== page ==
Puzzle of the week #211

Chess Diagram: 

[Event "Puzzle #211"][Date "2012.12.03"][Result "1-0"][SetUp "1"][FEN "4rb1k/pp3p1p/4qP2/3R2Q1/2p5/B1P3P1/P6P/5K2 w - - 0 1"]

Playing at the WYCC requires a higher level of play, concentration and desire to win. It is afterall the gathering of the best players in the World of the new generation. Winning a game there does not happen by accident and each player has to fight hard to accumulate every point they can get. This position is from a WYCC 2012 game between a Canadian (White) and a Hungarian (Black) in the under 14 open section. It is not easy to decide which King is in more danger. It is White to play after the last move 28... Qe6. Your tasks:
a) Analyse the position and decides who stands better; this is very important here!
b) What do you suggest White do now:
- play aggressive with 29.Bxf8 ... trying to quickly mate Black
- play defensively by taking care of the White King first
- something else
Please provide the best line you can think of for your option.

Total available points for this puzzle is 20. The answers will be published next week together with puzzle #212.

Puzzle #210 solution:
Game: IM Arthur Calugar - GM Milos Pavlovic, 2012 GM Invitational, Dallas. The best answer comes this time from Leo:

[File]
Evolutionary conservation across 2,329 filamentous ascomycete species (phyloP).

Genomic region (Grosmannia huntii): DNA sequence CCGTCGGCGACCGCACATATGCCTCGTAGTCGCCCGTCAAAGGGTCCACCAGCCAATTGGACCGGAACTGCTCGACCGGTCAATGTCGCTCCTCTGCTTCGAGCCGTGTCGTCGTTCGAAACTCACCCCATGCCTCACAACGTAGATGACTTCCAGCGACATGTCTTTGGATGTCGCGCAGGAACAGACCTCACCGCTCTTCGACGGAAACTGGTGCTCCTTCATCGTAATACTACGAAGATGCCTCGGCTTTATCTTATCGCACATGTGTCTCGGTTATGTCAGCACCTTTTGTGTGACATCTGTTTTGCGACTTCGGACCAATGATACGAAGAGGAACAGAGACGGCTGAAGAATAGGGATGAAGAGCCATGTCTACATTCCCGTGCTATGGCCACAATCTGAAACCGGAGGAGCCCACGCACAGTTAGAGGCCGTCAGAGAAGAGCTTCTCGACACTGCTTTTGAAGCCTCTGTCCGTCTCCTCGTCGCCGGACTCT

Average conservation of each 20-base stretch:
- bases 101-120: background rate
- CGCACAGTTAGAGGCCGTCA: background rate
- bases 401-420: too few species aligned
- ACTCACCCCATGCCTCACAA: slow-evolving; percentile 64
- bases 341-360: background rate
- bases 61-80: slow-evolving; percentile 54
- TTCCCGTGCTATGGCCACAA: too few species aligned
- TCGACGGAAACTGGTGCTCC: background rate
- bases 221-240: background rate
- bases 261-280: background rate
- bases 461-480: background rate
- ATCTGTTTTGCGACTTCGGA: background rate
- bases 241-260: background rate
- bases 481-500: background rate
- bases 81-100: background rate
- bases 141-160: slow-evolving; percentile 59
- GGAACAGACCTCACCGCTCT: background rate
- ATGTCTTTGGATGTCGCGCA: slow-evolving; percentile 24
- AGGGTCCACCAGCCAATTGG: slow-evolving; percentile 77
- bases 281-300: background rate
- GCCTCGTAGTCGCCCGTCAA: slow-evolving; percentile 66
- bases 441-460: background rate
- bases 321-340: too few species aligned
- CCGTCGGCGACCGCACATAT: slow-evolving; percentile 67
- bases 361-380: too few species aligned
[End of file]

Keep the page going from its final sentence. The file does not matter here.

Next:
Analyze the position: it's a middle game as lots of heavy pieces for both are on board; both sides have castled and finished development.
a) Black is better because:
- Overall: Black is attacking while White is defending;
- Though material is equal, in view of King safety, Black is much better: King castled and into the corner, with its back rank protected by two Rooks, no direct treats. White Kg1's position is exposed, as it has no g2 pawn to cover its top or g-file. Worse than that, it is facing direct attack from Black Q.
- Space occupancy: White has a big advantage by controlling 2/3 of the board space;
- Black's Q is on the open d-file. Black has 2 better Rooks controlling c-file and f-file; Black also has a powerful passed e3-pawn, which is equal with a Bishop. Black's Bishop is more active and flexible, playing both defending and attacking roles.
b) The best line of Black:
Since both Black pieces Qd4 and Rf8 are under attack, the best way to get out of it is to keep checking the White King: either e2+ (Black loses its Q) or Rxf4. So, the best line should be begun with 34... Rxf4

[Event "Puzzle #210"][Date "2012.11.24"][Result "0-1"][SetUp "1"][FEN "2r2r1k/6pp/6b1/1p2P3/3q1P2/BQP1p3/7P/2R2RK1 b - - 0 34"]34...Rxf4! 35.h3 {In the game} (35.Rxf4 Qxf4 36.Rf1 (36.Rc2 Bxc2 37.Qxc2 Rxc3 38.Qxc3 Qf2+ 39.Kh1 Qf1#) (36.Qb2 Be4 37.Qe2 Qg5+ 38.Kf1 Qf4+ 39.Kg1 Re8 {Black wins}) 36...Qg4+ 37.Kh1 Be4+ 38.Rf3 Bxf3#) (35.cxd4 Rg4+ 36.Kh1 Be4+ 37.Rf3 Bxf3#) 35...Rg4+ 36.hxg4 Qxg4+ 37.Kh2 Be4 {Black wins}

Correct solutions:
Leo - 20 points
James - 19 points
Justin - 8 points
Derrick, Daniel - 5 points
Aditya - 1 point

James - 117 points
Danny - 82 points
Daniel - 79 points
Derrick - 74 points
Justin - 54 points
Leo - 35 points
Ziyao - 15 points
Richard - 10 points
Aditya - 9 points
Raymond - 5 points


King exposed